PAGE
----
He fought Prohibition in every way, from brewing his own beer to the pages of the newspapers far and wide and insulted, mocked every dry clergyman, condemned whole swaths of the nation for supporting such idiocy and just would not shut up. This fight gave him an even greater national profile, since many intellectuals, with secure private supplies from bootleggers, did not fight the good fight on this one.

More battles followed. One of his magazines was ‘Banned in Boston’ as was much else at the time, and he let it go, but when the Bostonians started bragging about caging the Beast of Baltimore, what was a man to do, but fight back? He went to Boston Common and sold copies of the offending magazine himself where he was arrested. At the police station he regaled his incarcerators with stories from his days as the police roundsman in Baltimore, while his lawyer did the heavy lifting. The scorecard read: Mencken 1 - Boston Banners - 0. The judge, who had been handpicked by the Banners, found for Mencken, free speech and all that.

When the good citizens of a Maryland Eastern Shore town lynched a negro, dragged from a hospital bed, Mencken fired his heaviest artillery. These great men proved everything he had ever thought about the scum of the earth. Did he go hard! Wallop! When commercial and physical threats against the newspaper and his person rolled in, he redoubled his invective. Crosses were dutifully burned. Dead animals left on his doorstep. All the tricks that are still in the Tea Party playbook were used. Nothing stopped him. He just kept at it until the villains went on to other, softer targets. Remember what I said earlier about the baseball bat and the shotgun.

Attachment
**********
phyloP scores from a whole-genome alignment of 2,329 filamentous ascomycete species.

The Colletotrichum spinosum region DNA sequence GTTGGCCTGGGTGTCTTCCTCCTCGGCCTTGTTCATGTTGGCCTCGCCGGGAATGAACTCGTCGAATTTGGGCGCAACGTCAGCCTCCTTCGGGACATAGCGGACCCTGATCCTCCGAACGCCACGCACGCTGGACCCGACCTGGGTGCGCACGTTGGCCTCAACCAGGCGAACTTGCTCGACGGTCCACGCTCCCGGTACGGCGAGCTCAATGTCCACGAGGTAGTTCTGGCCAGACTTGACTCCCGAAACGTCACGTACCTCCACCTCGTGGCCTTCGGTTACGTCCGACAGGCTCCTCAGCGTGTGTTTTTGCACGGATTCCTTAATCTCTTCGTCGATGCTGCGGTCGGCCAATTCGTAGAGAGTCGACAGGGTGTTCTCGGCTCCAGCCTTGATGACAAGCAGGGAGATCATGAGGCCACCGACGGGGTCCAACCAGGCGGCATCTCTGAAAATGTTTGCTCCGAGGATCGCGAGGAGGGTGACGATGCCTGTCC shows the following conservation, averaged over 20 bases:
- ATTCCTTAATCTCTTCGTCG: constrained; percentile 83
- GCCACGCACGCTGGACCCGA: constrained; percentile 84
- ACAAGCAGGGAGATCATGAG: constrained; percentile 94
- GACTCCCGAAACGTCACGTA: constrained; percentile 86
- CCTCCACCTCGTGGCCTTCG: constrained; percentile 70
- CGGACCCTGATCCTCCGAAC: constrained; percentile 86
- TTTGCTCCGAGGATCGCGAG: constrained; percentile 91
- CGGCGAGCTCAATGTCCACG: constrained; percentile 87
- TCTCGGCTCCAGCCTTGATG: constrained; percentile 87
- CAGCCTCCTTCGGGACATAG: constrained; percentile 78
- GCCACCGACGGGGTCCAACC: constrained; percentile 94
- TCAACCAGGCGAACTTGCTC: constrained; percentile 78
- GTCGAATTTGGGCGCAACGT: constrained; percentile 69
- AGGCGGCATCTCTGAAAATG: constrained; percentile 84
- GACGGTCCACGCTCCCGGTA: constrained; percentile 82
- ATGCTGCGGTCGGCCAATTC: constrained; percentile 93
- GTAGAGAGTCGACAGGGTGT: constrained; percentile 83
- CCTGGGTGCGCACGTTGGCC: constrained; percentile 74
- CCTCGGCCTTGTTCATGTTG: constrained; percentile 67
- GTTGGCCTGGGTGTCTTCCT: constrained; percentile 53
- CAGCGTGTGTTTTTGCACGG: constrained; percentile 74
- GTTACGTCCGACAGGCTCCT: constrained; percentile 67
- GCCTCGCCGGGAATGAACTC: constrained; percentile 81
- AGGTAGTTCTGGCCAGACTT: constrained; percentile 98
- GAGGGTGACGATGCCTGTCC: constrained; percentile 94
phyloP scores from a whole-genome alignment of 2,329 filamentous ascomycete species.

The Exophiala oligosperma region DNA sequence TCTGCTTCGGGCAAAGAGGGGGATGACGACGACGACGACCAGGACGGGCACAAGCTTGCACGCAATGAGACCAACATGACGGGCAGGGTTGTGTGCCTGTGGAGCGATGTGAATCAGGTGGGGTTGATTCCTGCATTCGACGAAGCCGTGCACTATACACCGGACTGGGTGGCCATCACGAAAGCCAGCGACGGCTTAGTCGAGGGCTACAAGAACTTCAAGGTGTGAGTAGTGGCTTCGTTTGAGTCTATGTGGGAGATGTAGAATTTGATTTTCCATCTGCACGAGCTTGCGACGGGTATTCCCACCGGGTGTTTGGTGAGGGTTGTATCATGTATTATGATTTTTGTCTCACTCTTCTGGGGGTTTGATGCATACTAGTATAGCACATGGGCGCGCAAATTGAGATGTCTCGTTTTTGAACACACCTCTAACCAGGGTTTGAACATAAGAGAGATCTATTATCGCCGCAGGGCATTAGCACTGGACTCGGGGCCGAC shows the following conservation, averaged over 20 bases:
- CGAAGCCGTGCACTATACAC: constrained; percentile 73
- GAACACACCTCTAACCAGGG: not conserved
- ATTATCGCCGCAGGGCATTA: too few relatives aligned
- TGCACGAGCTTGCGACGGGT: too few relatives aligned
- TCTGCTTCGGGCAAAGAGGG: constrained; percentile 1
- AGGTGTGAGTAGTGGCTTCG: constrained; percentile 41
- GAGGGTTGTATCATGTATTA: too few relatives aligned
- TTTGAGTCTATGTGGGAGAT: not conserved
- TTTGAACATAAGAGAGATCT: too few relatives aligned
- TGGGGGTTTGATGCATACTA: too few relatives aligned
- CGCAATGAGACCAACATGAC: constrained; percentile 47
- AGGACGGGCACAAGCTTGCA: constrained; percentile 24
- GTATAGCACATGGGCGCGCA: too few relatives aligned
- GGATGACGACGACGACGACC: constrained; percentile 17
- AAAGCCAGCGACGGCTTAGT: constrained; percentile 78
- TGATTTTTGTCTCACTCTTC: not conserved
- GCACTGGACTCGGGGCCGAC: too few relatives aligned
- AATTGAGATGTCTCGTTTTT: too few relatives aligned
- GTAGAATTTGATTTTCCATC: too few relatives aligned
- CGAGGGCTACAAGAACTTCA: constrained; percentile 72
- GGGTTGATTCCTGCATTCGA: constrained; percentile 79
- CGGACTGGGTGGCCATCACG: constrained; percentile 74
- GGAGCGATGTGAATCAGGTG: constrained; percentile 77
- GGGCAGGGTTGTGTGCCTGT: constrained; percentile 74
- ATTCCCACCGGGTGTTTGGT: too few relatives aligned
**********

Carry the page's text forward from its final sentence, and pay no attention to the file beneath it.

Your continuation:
Alas, Manchester includes none of Mencken nonpareil coverage of presidential nominating conventions and elections. He loved the circus, and democracy offered the biggest and best one for free. He was present at the hung convention in 1924 and must have had a lot to say about that. By the time he covered his last presidential convention in 1948, he was a bigger celebrity than most of the candidates. Journalist crowded around to interview him, while hapless candidates milled around the auditorium talking to each other.

He was an iconoclast who attacked hot air, bunkum, lies, pomposity, pretention, vain-glory, stupidity, ignorance at every turn, and if one attack was good three or four were better. Indeed, his modus operandi became so well known that one well-meaning friend asked him if there was anything he did believe in, and the result was the Sage’s creed.